Getting involved in Energy Communities

Getting involved in Energy Communities

This post summarises the outcomes of the report Mapping of the relevant stakeholders, needs and drives for the implementation of CEC. This report, available on the Lightness website, is an analysis of the national and local markets to identify local actors. It is focused on the barriers, expectations and needs of citizens getting involved in energy communities.

Setting up Energy Communities (EC) implies the development of technical solutions that should go hand in hand with a process to engage, motivate and inform citizens and all interested parties on the benefits of participating in an EC. Given that stakeholders have the ability to determine the success of ECs, the first step in ensuring their active involvement and engagement is to identify their needs, drivers and barriers. With this clear objective, a survey was carried out in the five member countries of the Lightness project by means of interviews and questionnaires addressed to over 30 stakeholders.

Through such field work, five macro-categories of stakeholders were identified. The first being the Public Authorities, that represent a wide range of stakeholders from national policy makers to those at a local level, such as municipalities that often coordinate the ECs. The second group includes Distribution System Operators (DSOs) and energy retailers, who play a key role as energy suppliers and providers of services critical to the uptake of ECs. The third group Commercial Developers is made up of different categories of entities that provide support and financial tools (e.g., crowdfunding platforms and Energy Services Companies), provision of technological infrastructure for community management such as renewable generation plants, smart meters, and software for the management of energy flows and flexibility services. The fourth group consists of third sector organizations, that often support with the social engagement dimension of ECs and raise awareness about the environmental aspects. The fifth group consists of organizations such as NGOs, associations, research centers, and universities, who contribute both in the development of technical solutions and in the dissemination of knowledge and information on the topic. Finally, citizens at large represent the beating heart of ECs, as active members and end-users.

Once the stakeholders have been identified, the next step is to understand what hinders and what drives them towards an active participation in ECs. Obviously, these aspects can vary significantly depending on the category of stakeholder and the national context in which they operate. Considering specifically the citizens as protagonists, from the survey it is possible to collect some highlights to consider in defining new ECs and in the process of developing an effective engagement strategy.

The most significant barriers to citizen participation in ECs are:

  • Lack of knowledge about the mechanisms that regulate the energy market and the energy system;
  • Lack of knowledge and/or interest in environmental sustainability and renewable energy issues;
  • Concern that the activities to be carried out for ECs are time-consuming, especially from an administrative bureaucratic point of view;
  • Difficulties in fully understanding how ECs work and what potential benefits (especially financial) they can achieve.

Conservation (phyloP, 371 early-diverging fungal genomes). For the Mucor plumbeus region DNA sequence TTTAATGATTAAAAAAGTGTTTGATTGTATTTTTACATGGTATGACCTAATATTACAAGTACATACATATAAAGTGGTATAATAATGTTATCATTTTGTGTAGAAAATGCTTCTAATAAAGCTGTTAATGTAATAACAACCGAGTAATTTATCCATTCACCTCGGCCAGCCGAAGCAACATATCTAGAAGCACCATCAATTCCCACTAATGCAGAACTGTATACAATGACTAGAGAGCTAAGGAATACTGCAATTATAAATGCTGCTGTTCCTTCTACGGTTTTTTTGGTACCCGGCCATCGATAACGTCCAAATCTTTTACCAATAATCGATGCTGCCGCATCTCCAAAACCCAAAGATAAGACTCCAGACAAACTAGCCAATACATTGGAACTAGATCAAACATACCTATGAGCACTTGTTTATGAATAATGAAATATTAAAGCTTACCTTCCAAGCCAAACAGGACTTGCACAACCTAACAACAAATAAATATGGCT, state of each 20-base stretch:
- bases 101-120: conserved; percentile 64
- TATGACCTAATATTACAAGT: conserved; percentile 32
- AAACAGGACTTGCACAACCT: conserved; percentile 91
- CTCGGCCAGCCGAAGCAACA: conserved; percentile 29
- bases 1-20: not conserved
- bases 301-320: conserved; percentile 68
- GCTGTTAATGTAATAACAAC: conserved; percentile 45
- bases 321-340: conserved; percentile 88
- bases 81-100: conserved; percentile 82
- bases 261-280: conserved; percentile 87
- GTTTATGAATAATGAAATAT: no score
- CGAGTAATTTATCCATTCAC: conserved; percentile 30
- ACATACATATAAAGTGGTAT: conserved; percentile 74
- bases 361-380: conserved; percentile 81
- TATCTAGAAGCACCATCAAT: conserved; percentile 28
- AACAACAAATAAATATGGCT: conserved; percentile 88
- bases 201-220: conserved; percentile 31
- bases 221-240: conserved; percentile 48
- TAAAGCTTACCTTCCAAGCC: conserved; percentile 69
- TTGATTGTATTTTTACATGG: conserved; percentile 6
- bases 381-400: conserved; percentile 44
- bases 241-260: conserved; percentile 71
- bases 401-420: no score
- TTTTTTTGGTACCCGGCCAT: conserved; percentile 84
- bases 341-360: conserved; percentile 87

On the other hand, critical drivers to citizen participation in ECs are:

  • The opportunity to gain financial benefits mainly from the reduction of electricity bills;
  • The mitigation of the environmental impact through the reduction of greenhouse gas emissions along with the involvement in an energy transition;
  • Increase the thermal comfort of households, by reducing energy costs and energy efficiency measures at a lower cost through the intermediation of the ECs;
  • The possibility through the EC to be supplied by locally produced energy, increase energy sufficiency and secure energy supply;
  • Support the local community environmentally, economically and socially by reducing local pollutant emissions, as well as supporting local businesses and disadvantaged citizens.

Taking into consideration several inputs from citizens, the key aspect that emerged during the survey is the need of end-users to receive information on the ECs in a simple and comprehensive way. It emerges that the ability to communicate to end-users is a key factor in stimulating citizens to participate. Specifically, the aspects on which community members should be informed concern:

  • Potential energy savings, production of energy from renewable sources and reduction of environmental impact;
  • Potential financial savings;
  • Overall participation benefits, and costs in terms of time investment;
  • Clear rules and procedures for the EC.

Understanding and considering citizens’ barriers and expectations is a crucial element to start local community energy projects.  From this point of view, citizens represent the ECs’ engine and therefore their expectations and needs should be fully understood. Nevertheless, around ECs there are a wide range of other stakeholders whose needs should be considered for a successful engagement that could create value for the whole local community. With this goal in mind, the full report of the survey will be published in the coming months; it will include a detailed analysis of barriers and drivers of both citizens and the other categories of stakeholders involved in the ECs ecosystem.

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